Social workers represent a significant part of America’s health and human services workforce. We do not take that fact lightly.  One of the profession’s basic and fundamental values – from its inception – is to advocate for the well-being of the of the country’s most vulnerable citizens.

Therefore, we insist that HHS be led by someone who is fully committed to re-affirm the department’s mission of protecting health and providing essential human services to Americans.

The National Association of Social Worker is part of coalitions that are working to stop Price’s confirmation. We are also urging our members and the larger social work community to contact their senators to oppose the confirmation. For more information contact NASW Social Justice and Human Rights Manager Mel Wilson at mwilson.nasw@socialworkers.org.

 

15 comments

  1. Shouldn’t NASW spend more time researching evidence-based practice that will promote Social Work in the health care setting rather than obsessing on reasons to oppose very Cabinet member nominated by President-Elect Trump?

    Feel free to ask me about the Republican alternative to the ACA, including interstate commerce, tort reform and a more open market for insurance companies to create policies that consumers will purchase to meet their individual health needs?

    • Thank you Beth!! I completely agree. The hysteria and catastrophizing going on may warrant some CBT intervention. It looks like NASW has fallen prey to hyperbolic rhetoric. I would prefer they focus on the incredible shrinking social work departments in hospitals across the country; voice their outrage for the erosion of the professional identify of clinical social workers within health care; and understand that the NASW leadership does not necessarily represent the membership in their political views.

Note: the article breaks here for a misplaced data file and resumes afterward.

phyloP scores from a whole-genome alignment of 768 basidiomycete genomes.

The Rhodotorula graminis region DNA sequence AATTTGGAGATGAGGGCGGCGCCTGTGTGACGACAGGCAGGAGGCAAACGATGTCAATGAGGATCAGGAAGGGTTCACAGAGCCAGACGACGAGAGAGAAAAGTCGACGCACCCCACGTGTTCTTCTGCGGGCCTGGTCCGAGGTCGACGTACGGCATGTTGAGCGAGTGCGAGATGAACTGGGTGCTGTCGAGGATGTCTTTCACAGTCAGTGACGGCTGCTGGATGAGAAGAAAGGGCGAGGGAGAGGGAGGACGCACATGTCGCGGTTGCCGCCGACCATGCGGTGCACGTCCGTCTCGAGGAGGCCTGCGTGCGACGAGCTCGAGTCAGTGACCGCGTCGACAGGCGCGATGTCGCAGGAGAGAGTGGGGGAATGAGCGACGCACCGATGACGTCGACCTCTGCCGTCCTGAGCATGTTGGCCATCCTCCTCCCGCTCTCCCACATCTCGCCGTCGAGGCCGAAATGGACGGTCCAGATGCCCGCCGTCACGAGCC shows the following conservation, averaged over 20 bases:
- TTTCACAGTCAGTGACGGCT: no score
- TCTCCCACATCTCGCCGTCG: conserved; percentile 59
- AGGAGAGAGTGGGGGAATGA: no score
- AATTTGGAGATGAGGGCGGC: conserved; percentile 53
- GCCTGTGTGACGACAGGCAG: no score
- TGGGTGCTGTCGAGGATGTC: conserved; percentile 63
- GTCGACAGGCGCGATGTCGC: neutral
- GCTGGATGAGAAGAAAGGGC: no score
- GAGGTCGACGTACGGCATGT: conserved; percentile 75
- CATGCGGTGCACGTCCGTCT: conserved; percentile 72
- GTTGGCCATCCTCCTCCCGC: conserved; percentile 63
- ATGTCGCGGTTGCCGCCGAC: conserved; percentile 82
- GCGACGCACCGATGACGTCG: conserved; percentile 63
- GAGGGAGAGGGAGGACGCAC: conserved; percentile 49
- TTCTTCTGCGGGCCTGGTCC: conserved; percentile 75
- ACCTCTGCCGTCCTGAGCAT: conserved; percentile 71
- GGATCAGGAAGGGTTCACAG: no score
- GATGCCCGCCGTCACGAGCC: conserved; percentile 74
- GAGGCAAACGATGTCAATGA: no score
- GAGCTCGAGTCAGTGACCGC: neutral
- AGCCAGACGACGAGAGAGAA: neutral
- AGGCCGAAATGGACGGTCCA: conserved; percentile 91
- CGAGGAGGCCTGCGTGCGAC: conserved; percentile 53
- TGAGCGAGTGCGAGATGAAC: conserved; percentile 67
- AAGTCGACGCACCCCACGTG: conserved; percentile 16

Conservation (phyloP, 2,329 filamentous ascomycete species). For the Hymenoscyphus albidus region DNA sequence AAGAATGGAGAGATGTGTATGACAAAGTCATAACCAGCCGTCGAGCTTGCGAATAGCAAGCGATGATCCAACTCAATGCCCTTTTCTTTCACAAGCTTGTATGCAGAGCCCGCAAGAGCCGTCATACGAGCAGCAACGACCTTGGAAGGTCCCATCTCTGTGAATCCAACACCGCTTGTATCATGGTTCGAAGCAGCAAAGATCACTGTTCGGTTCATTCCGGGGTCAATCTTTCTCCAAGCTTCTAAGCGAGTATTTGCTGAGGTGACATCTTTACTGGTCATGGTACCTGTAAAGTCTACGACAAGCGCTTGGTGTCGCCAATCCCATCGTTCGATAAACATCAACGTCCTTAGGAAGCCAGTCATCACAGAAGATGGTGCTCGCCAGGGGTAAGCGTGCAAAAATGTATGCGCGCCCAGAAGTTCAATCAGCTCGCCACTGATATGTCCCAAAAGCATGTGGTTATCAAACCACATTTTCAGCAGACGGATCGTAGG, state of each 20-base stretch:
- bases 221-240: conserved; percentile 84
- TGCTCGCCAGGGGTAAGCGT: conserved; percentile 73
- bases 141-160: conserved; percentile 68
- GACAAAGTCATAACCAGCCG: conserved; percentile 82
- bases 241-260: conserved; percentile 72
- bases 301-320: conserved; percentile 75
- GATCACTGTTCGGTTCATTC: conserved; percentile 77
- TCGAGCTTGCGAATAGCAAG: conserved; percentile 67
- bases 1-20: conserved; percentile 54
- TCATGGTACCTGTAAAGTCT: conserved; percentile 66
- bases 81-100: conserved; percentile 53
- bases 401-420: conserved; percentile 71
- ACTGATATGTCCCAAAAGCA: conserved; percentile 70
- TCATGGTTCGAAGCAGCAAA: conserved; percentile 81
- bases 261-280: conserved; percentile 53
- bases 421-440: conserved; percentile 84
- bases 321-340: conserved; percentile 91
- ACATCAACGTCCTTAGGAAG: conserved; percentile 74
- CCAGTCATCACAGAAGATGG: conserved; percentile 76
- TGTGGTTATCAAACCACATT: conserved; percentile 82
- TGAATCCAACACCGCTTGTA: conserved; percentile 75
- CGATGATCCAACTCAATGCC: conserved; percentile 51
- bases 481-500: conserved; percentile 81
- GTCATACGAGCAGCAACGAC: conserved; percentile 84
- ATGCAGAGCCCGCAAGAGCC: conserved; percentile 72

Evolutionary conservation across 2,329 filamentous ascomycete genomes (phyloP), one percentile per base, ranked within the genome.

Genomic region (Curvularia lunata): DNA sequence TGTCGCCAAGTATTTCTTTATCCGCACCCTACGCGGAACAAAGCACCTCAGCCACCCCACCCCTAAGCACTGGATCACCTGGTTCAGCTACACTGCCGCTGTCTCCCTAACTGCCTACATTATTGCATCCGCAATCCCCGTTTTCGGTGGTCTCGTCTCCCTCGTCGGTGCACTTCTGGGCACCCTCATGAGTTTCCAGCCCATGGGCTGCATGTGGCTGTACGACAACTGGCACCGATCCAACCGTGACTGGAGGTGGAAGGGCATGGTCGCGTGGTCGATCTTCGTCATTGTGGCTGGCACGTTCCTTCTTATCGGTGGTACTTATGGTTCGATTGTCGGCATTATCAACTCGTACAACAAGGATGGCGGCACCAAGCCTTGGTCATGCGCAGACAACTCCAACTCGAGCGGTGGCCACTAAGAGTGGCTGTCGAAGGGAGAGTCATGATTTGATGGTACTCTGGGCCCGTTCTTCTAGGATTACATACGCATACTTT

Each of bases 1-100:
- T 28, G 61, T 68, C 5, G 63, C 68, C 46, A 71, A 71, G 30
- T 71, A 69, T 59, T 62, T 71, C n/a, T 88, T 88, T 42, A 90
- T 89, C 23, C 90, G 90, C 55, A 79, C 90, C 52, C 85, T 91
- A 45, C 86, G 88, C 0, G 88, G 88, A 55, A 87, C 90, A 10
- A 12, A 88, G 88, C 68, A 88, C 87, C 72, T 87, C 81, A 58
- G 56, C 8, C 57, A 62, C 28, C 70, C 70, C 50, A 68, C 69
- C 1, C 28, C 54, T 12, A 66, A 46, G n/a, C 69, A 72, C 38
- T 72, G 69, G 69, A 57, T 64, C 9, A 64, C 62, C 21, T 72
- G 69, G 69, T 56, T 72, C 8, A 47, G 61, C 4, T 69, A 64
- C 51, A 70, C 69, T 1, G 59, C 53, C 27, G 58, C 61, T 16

Thank you for speaking out Beth!

      • I whole heartedly agree re social workers (LSW and LISW) in hospital systems just disappearing off the floors on hospital systems. It used to be that hospital systems had a bona fide SOCIAL WORK DEPARTMENT. Now, the social workers no longer have a department of their own. Rather, the cards have been shuffled and the existing social workers work under the department of CASE MANAGEMENT, 99.9% of the time headed up by nurses. Our voice as a profession is eroding in hospital systems….one by one…..what is next?

    • Please tell me how turning medicaid into a block grants program will support the many people who have disabilities and rely on medicaid/ waiver programs to ensure that their needs are met.

    • Thank you for speaking out. I agree NASW is letting fear generate polarizing political preaching.

  2. I do not appreciate NASW belittling of his qualifications. Obtaining a medical degree and running a successful orthopedic practice are no small feats. It is okay to disagree with his perspective, but to trying to make it seem like he has no relevant experience is a low blow. Take the high road.

  3. God help us all. If there are so many in this country without insurance under an employer….then, it becomes catastrophic to begin to consider the option of purchasing an individual insurance policy…if you don’t qualify for Obama Care nor Medicaid guidelines. Yikes….the ONLY industrialized country that doesn’t have in place universal health coverage for ALL citizens…yes, indeed…the USA.